Avalanches on Saturn's Moon Provide Clue to Landslides on Earth
Huge landslides or avalanche are rare occurrences in the solar system but very common phenomenon on Saturn's third largest moon Lapetus. These are helping geologists in understanding landslides and earthquakes in other parts of the solar system.
William McKinnon, professor of earth and planetary sciences said, "Not only is the moon out-of-round, but the giant impact basins are very deep, and there's this great mountain ridge that's 20 kilometers (12 miles) high, far higher than Mount Everest. So there's a lot of topography and it's just sitting around, and then, from time to time, it gives way."
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Scientists identified a strange feature of the avalanches. At high speeds, the falling ice begins to behave like a liquid, travelling many miles before finally coming to rest. Experts are trying to explain a similar phenomenon of landslides and earthquakes on Earth.
In the July 29 issue of Nature Geoscience, Kelsi Singer, McKinnon and colleagues Paul M. Schenk of the Lunar and Planetary Institute and Jeffrey M. Moore of the NASA Ames Research Center, describe these giant ice avalanches.
"The landslides on Lapetus are a planetary scale experiment that we cannot do in a laboratory or observe on Earth," said study co-author Singer also at WUSTL in a release. "They give us examples of giant landslides in ice, instead of rock, with a different gravity and no atmosphere. So any theory of long runout landslides on Earth must also work for avalanches on Lapetus."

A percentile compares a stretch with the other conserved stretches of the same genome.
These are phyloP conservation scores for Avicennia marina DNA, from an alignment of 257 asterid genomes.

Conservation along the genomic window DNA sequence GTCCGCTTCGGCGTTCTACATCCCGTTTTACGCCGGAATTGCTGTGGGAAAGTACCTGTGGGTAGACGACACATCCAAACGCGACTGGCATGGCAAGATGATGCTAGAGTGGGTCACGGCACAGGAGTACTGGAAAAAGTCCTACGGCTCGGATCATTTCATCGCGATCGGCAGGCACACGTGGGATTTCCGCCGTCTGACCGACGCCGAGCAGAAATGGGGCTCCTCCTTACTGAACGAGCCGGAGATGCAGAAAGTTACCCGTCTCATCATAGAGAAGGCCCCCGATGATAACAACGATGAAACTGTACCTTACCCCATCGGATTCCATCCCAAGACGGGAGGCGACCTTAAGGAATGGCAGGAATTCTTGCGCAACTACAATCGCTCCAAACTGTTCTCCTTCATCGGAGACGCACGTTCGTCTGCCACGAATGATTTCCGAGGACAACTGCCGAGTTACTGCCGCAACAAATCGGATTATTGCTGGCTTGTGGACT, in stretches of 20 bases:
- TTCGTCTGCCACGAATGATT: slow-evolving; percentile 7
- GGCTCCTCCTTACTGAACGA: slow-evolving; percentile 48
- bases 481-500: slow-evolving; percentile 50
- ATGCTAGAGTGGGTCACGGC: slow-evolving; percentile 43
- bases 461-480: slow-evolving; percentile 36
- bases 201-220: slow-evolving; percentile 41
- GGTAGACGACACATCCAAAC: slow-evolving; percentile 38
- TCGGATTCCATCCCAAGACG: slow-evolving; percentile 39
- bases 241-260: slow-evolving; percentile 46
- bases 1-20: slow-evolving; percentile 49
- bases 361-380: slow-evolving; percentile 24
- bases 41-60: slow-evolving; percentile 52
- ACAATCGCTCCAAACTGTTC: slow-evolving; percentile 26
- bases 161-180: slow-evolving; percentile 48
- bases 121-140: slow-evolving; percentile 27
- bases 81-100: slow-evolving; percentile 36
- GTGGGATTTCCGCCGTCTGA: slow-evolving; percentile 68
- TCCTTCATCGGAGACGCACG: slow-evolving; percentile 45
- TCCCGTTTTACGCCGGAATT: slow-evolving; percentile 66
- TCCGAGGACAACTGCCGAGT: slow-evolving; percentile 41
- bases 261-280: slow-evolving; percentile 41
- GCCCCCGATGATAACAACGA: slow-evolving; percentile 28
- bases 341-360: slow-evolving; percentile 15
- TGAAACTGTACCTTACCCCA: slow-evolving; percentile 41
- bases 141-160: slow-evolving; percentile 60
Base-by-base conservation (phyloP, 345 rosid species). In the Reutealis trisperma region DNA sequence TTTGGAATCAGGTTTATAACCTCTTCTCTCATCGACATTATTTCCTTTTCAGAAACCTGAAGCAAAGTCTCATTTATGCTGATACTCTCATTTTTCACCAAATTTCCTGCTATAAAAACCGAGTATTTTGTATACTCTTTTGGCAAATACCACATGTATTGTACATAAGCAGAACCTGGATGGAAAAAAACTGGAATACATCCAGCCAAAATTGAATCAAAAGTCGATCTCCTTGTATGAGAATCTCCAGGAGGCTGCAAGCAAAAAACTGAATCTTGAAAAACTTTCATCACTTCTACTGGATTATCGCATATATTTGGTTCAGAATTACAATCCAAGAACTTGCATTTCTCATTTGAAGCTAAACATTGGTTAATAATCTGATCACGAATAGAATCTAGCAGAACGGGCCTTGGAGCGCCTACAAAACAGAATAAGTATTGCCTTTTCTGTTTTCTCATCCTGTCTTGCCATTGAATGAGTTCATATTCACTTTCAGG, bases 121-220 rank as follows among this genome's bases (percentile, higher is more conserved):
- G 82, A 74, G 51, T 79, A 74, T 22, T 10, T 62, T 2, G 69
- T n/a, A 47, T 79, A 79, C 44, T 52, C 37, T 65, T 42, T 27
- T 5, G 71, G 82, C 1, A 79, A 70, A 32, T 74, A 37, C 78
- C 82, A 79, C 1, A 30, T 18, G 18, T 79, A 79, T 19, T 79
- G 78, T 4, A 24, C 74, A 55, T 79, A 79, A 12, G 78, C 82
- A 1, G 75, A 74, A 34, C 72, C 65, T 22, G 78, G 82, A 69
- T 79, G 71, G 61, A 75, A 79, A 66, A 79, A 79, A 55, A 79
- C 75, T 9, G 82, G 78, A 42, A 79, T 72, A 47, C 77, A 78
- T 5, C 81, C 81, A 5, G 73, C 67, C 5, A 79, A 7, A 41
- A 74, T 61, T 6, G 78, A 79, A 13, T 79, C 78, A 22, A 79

They researchers state that the coefficient of friction of the avalanches is not consistent with the coefficients of friction of very cold ice measured in the laboratory. The coefficients for the Lapetus avalanches, however, scatter between 0.1 and 0.3. Something is off here.
Geologists now realize that major faults are weaker during earthquakes than laboratory measurements of rocks' coefficients of friction suggest they should be.
Nobody is sure what lubricates the faults when they are jolted into motion by an earthquake, but one of the simplest hypotheses is something called flash heating, Singer says. The idea is that as the rocks slide past one another, asperities (tiny contact points) on their surfaces are heated by friction.
"You might think friction is trivial," McKinnon says, "but it's not. And that goes for friction between ices and friction between rocks. It's really important not just for landslides, but also for earthquakes and even for the stability of the land. And that's why these observations on an ice moon are interesting and thought-provoking."